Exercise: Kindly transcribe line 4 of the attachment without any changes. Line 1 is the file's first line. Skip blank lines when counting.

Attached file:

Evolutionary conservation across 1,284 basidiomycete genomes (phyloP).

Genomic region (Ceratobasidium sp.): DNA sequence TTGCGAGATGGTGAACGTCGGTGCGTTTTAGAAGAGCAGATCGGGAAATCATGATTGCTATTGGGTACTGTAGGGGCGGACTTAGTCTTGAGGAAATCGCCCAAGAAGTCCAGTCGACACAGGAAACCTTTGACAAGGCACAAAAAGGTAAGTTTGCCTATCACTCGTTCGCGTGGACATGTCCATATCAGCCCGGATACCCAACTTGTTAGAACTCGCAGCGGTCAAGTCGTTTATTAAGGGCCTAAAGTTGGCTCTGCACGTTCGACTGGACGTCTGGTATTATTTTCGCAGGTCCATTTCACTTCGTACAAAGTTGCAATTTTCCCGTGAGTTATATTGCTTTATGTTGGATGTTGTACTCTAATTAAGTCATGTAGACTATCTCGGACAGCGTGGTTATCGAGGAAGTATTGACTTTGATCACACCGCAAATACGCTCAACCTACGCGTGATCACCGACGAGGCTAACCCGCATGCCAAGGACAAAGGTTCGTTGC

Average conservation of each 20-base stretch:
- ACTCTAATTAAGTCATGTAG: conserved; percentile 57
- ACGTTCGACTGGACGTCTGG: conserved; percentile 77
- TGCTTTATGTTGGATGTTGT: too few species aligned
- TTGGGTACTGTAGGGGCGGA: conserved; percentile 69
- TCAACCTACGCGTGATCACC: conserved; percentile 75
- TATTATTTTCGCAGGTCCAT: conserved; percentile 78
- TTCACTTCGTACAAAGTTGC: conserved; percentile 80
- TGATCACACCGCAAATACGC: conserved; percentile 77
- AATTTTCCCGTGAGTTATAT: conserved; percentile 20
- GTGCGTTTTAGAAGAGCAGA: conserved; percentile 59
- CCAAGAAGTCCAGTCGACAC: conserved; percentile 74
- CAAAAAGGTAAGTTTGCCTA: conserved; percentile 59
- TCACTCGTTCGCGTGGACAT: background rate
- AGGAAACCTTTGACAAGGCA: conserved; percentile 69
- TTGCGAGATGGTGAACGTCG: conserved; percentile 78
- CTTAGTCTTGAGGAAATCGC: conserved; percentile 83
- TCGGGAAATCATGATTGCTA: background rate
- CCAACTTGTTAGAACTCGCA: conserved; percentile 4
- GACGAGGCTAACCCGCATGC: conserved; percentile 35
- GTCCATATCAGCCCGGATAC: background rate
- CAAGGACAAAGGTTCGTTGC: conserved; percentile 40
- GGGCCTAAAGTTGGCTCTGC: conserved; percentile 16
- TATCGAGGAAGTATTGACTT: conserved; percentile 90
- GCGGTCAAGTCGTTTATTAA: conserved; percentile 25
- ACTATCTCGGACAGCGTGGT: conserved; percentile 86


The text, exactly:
- ACTCTAATTAAGTCATGTAG: conserved; percentile 57